Cardiovascular disease is responsible for nearly a third of all deaths worldwide and is the top cause of death in North America, but despite these dire statistics and the countless hours and dollars spent on treatment and research, cardiovascular disease still lacks an effective solution. The cost and complexity of invasive procedures involved in treating cardiovascular disease has been a consistent obstacle for the medical industry. Although significant medical advancements have come to fruition over the years, there will likely never be a “silver bullet” that can treat all the ailments of a human heart. With the advent of national efforts such as “Precision Medicine Initiative,” there is new hope; however, that relies on improved understanding, better clinical tools and a dramatic shift in the cost structure to use them broadly.
As technology continues to play a significant role in developing medical devices, Dassault Systèmes has placed a special focus on cardiovascular treatment with its “Living Heart Project” initiative. Recently made commercially available after 18 months of development under the guidance of institutions across the academic and medical fields, the project has produced the world’s first generally available, scientifically accurate, 3-D simulation model of a whole human heart. The baseline healthy heart simulation allows device manufacturers, researchers and medical professionals to perform virtual tests and visualize the heart’s response in ways that are not possible with traditional physical testing. Applications include design, testing and implantation of cardiovascular devices, such as Coronary Stents, artificial valves, ventricle assist devices, pacemakers, etcetera. The model is also being used to study heart disease, rhythm management and pre-surgical planning, such as TAVR valve sizing or congenital defect repair. The “Living Heart Project” is one of the most potentially impactful initiatives the company has worked on to date.
The “Living Heart Project” and similar 3-D models have unlimited potential. This project will now allow thousands of cardiologists and researchers worldwide to not only understand the heart’s mechanics in the context of their area of interest, but it will also enable them to share and compare that information in ways that can accelerate diagnosis and ideal selection of treatment. Used in combination with the 3DEXPERIENCE platform, also under development by Dassault Systems, the link between the patient and the best possible diagnostics and treatment expertise can be made.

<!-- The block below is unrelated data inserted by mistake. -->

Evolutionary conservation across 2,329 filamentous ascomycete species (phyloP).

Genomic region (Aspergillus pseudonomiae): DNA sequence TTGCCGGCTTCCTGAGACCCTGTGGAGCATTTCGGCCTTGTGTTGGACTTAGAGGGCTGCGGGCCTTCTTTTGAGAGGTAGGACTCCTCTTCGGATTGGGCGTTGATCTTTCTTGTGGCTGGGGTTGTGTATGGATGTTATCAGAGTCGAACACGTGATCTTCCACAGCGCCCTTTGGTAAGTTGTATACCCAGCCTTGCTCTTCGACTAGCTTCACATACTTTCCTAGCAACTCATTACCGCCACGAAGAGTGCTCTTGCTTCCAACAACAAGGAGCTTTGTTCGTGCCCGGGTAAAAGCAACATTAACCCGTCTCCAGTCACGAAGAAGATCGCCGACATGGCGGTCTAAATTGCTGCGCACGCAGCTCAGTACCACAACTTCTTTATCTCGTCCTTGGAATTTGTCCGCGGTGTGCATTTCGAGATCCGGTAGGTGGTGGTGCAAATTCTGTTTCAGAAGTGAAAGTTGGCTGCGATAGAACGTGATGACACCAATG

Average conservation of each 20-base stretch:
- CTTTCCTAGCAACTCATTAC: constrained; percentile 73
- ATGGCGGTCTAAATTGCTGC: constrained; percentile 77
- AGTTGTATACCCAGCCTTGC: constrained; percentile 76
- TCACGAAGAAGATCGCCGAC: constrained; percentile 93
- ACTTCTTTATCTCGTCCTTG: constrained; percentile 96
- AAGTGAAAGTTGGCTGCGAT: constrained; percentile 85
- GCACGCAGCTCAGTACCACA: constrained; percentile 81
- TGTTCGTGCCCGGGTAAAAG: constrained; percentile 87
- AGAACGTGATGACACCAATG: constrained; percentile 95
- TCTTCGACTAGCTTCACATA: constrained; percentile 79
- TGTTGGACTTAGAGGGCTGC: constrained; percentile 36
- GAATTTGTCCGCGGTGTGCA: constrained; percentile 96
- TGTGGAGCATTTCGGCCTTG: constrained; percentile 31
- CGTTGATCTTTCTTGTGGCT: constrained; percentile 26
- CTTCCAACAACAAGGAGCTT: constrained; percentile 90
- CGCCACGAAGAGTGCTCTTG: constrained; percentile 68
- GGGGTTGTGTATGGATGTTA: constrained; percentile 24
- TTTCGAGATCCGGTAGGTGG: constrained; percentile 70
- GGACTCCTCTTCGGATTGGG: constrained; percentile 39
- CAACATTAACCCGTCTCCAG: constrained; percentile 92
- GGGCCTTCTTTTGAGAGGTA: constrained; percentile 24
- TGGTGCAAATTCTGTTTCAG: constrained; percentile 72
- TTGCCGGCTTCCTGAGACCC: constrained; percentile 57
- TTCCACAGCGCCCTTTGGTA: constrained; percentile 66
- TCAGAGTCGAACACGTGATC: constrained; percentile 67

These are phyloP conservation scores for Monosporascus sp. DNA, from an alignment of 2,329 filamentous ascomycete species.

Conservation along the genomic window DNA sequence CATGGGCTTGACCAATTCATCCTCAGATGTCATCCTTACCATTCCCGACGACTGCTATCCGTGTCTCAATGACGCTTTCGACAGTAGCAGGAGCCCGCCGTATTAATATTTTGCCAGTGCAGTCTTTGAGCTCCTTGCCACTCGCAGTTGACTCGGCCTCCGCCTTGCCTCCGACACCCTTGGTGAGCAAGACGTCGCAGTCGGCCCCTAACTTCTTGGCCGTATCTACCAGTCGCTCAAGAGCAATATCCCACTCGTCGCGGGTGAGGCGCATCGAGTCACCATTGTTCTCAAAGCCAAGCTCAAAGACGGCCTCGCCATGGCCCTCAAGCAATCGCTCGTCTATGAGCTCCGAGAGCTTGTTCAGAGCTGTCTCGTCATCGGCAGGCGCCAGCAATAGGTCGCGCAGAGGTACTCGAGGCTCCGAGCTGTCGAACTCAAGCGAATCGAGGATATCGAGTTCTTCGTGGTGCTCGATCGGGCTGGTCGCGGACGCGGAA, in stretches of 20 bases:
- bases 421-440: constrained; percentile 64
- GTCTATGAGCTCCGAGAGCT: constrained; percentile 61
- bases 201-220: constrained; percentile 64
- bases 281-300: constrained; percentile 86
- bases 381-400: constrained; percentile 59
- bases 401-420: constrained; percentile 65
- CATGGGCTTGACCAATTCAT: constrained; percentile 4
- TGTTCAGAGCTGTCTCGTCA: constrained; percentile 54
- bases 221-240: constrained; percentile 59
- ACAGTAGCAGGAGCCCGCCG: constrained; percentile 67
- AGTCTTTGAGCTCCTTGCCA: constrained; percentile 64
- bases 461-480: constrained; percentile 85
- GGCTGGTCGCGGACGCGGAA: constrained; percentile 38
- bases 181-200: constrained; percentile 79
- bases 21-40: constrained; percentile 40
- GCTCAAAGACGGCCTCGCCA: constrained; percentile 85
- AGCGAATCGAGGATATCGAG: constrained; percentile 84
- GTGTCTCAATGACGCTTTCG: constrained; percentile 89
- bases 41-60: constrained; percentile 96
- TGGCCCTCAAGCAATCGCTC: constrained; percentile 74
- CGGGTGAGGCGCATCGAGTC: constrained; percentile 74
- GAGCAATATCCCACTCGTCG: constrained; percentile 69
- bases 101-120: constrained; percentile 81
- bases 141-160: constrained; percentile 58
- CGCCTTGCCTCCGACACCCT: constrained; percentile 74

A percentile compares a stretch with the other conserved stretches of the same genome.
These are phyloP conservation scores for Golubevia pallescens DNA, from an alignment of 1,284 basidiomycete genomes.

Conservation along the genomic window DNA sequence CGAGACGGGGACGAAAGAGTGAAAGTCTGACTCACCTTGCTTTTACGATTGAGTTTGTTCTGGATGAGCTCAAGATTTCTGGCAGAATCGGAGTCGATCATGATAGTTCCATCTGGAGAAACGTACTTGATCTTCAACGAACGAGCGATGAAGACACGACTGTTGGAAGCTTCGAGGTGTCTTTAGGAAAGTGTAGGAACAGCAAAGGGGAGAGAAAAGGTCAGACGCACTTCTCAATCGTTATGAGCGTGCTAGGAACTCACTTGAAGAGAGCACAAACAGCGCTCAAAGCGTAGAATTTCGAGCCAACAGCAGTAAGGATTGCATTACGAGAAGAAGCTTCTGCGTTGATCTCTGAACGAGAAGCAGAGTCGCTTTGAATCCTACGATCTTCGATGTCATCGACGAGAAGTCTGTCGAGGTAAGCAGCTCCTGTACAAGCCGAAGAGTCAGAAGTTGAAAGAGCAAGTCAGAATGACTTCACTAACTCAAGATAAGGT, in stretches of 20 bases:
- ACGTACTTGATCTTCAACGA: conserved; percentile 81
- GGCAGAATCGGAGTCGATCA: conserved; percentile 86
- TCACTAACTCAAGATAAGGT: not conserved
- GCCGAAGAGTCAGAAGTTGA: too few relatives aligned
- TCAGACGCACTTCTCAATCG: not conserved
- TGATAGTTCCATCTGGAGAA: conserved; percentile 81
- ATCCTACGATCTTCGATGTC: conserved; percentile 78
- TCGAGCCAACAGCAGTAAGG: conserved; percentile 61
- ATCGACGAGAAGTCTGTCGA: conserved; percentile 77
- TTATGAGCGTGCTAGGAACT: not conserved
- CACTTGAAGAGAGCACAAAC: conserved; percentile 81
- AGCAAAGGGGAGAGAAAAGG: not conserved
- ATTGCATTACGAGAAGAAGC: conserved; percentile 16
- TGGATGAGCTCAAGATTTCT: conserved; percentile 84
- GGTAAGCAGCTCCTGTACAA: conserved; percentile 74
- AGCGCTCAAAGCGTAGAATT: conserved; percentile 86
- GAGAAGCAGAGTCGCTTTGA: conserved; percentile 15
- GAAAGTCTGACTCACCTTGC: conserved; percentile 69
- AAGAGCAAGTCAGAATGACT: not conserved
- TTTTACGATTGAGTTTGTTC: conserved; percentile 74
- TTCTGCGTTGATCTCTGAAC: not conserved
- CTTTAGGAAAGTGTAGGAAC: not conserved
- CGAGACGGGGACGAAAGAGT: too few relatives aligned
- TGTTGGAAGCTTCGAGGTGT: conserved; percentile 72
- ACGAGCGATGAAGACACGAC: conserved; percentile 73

Started less than two years ago, the “Living Heart Project” was designed to be a crowdsourced initiative, with the goal of bringing the best minds and technology together to create the simulation. From there, a worldwide team of over 150 experts was assembled, including practicing cardiologists, medical device manufacturers, academic researchers, the FDA, the Medical Device Innovation Consortium (MDIC), and hospitals such as St. Jude Medical and Mayo Clinic. All of these organizations brought their combined expertise from independently studying varying aspects of the heart to the table.
Combining all of this expert insight into one technology platform, the project produced a single model to address each key piece of criteria simultaneously. Because of this unique crowdsourcing approach, the model could be independently tested and peer-reviewed on an accelerated schedule — making it possible to very quickly capture much of the intuitive understanding that can only be gained from years of experience with real human hearts.
In addition to the general availability of the heart simulator, members of the “Living Heart Project” have come together to identify high priority applications in order to help shape the functionality of future versions of the model. Dassault Systèmes will continue working with the FDA as part of a five-year collaborative research agreement to drive the use of simulation in the regulatory process, target better standards and virtual trials for pacemaker leads, as well as offer additional tools that can alter the model to represent individual hearts.
The hope is that medical device makers, researchers and cardiologists will use the “Living Heart Project” for research and development to open up a new era of innovation that will transform how heart surgeries are performed and how we learn about our hearts. The ability to personalize treatment will be a huge step for cardiology, and will certainly be the next target for the project. The future of the “Living Heart Project” will be revolutionary in advancing patient care.
Steve Levine is executive director of the Living Heart Project and chief strategy officer, Dassault Systèmes, Simulia.